Chapter

Calamity Management and the Role of Sacred Ambivalence

Corinne G. Dempsey

in Kerala Christian Sainthood

Published in print February 2001 | ISBN: 9780195130287
Published online November 2003 | e-ISBN: 9780199834136 | DOI: http://dx.doi.org/10.1093/0195130286.003.0004
 Calamity Management and the Role of Sacred Ambivalence

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Juxtaposes local European Christian saint traditions with Kerala's Hindu and Christian practices as a means for understanding cross‐cultural responses to evil, calamity, and the problem of theodicy. By locating a number of similarities among local Christian traditions across cultures, this chapter challenges the notion, expressed primarily through institutional channels, that certain “unorthodox” (or undesirable) beliefs and practices found in Kerala's saint traditions are necessarily of Hindu origin. Lying at the root of this inconsistency are local beliefs in the healing efficacies of sacred material objects as well as their questionable benevolence; such beliefs contradict official Christianity's tendency to clearly distinguish spiritual from material and good from evil. The chapter also examines instances in which ambivalent sacred power, representing a particular calamity as well as its cure, has its place within both Christian and Hindu popular traditions.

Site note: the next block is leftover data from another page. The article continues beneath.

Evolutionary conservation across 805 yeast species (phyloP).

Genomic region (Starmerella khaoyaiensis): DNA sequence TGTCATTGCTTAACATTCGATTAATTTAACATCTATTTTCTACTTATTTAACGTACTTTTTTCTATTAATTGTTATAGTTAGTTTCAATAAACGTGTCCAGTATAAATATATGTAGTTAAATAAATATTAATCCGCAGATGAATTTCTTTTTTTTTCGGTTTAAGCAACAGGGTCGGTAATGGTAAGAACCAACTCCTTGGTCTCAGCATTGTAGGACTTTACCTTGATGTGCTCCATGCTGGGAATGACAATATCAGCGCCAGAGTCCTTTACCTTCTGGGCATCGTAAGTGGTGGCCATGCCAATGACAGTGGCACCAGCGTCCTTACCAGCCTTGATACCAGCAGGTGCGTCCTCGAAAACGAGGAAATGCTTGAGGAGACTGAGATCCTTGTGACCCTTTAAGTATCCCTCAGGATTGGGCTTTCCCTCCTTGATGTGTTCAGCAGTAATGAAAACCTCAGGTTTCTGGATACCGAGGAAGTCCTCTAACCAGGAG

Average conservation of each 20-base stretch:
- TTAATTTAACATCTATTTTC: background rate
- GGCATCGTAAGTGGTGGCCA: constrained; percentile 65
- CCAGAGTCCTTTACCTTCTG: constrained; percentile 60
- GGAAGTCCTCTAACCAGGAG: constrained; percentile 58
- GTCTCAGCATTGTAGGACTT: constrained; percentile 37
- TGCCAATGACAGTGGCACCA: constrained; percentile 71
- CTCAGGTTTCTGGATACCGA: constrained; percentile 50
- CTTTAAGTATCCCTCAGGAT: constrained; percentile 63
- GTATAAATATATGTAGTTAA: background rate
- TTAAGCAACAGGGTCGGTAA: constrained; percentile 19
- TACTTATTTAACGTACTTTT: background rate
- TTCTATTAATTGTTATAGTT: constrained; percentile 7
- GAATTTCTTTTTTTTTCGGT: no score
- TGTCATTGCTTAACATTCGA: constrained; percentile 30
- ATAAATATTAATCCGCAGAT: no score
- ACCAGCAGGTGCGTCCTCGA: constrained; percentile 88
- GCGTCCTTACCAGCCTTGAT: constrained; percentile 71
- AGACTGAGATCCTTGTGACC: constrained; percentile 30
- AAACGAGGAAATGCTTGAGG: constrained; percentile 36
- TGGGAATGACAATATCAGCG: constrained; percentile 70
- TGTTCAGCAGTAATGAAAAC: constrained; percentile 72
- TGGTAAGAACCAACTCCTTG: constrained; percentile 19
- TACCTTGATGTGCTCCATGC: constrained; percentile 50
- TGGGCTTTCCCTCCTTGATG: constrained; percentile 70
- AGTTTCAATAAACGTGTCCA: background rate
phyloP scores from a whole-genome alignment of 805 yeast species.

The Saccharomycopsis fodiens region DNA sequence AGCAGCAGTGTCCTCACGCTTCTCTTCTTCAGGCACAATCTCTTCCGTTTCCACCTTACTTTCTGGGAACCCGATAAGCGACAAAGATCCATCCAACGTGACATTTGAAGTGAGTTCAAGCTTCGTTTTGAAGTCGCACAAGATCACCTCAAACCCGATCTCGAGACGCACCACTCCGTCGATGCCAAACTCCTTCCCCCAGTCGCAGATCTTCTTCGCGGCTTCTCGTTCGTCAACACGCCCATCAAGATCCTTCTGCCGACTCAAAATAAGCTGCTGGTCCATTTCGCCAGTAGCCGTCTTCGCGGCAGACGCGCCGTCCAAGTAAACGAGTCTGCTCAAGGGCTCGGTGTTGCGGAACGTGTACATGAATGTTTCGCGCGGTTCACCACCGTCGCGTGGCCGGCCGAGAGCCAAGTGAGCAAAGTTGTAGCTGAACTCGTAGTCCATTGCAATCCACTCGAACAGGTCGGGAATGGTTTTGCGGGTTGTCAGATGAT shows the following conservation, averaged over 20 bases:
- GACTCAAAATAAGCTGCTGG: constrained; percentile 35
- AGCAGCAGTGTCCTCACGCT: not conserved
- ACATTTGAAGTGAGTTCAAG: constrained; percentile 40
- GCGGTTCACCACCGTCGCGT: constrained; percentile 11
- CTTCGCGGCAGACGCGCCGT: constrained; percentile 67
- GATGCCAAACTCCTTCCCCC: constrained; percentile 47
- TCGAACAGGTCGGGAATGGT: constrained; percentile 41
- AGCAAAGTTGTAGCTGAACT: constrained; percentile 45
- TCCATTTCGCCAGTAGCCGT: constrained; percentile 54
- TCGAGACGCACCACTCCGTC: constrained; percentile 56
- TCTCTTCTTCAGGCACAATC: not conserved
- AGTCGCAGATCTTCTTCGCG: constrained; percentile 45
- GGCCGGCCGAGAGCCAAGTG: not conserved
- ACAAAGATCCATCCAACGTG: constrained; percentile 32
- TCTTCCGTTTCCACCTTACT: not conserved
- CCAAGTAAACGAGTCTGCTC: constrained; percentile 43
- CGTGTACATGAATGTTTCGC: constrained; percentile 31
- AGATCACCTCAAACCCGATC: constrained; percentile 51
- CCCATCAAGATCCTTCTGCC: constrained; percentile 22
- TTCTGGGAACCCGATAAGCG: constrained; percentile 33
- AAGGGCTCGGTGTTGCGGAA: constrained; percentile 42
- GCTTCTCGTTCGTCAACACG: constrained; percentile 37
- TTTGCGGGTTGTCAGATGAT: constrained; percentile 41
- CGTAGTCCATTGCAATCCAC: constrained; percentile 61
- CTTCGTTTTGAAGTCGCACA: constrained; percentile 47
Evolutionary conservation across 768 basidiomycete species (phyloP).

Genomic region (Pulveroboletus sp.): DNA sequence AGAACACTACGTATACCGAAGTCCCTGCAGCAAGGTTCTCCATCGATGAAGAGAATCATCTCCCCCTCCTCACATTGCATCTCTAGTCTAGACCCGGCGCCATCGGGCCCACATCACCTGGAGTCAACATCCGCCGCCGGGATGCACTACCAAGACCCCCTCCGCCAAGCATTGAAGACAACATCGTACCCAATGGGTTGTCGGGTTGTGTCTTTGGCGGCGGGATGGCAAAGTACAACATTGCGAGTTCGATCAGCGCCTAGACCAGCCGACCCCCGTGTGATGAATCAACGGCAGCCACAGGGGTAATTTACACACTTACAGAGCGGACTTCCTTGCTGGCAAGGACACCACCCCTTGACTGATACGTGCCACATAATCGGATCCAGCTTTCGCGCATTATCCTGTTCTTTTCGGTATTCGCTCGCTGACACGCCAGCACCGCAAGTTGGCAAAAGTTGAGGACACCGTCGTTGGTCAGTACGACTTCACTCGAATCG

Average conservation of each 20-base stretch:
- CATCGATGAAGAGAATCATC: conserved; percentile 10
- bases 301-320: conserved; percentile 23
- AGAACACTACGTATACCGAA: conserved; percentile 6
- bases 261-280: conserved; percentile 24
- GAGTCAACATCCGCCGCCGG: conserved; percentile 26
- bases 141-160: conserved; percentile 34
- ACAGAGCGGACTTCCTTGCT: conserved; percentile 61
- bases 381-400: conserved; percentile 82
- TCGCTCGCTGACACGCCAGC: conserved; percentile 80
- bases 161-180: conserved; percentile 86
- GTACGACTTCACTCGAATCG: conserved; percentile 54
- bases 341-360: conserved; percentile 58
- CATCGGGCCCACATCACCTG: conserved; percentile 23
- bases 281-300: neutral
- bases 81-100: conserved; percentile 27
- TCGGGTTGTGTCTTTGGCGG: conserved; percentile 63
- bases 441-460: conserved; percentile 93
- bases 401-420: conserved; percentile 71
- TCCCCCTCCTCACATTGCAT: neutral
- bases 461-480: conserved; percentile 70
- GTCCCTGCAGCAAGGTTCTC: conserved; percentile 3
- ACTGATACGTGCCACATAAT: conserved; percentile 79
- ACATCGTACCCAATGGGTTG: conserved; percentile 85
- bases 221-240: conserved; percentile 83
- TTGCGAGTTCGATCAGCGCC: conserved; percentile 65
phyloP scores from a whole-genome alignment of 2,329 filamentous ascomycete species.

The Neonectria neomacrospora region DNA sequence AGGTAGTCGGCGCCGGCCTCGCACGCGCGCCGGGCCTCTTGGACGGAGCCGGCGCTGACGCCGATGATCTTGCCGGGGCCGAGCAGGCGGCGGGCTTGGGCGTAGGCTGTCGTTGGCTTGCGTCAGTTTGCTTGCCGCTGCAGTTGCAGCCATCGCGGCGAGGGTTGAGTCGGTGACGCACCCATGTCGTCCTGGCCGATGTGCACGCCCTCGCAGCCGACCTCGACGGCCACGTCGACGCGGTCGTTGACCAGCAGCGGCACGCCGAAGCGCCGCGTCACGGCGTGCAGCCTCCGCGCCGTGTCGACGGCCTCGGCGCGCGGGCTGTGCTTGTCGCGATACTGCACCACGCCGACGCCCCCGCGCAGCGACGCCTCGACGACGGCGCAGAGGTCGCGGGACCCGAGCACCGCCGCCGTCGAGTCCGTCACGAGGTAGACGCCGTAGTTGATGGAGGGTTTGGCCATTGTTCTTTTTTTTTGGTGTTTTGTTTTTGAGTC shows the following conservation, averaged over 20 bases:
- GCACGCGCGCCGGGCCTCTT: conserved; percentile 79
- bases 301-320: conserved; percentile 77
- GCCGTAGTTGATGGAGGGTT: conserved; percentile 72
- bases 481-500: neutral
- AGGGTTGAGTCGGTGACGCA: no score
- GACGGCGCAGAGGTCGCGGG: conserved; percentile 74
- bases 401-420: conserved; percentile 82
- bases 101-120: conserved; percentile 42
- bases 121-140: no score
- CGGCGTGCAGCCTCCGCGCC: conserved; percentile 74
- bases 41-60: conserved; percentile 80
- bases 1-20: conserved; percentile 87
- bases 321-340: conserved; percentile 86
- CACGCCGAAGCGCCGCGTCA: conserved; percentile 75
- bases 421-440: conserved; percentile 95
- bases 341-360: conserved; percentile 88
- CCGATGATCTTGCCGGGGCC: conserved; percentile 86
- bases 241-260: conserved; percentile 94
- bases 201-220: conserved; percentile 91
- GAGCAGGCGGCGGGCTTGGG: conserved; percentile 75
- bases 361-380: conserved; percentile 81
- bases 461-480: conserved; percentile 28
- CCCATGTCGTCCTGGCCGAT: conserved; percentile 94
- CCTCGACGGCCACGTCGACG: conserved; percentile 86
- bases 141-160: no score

Keywords: cross‐cultural; European Christian; evil; healing; Hindu; Kerala; local Christian; saint; theodicy

Chapter.  12883 words.  Illustrated.

Subjects: Religious Studies

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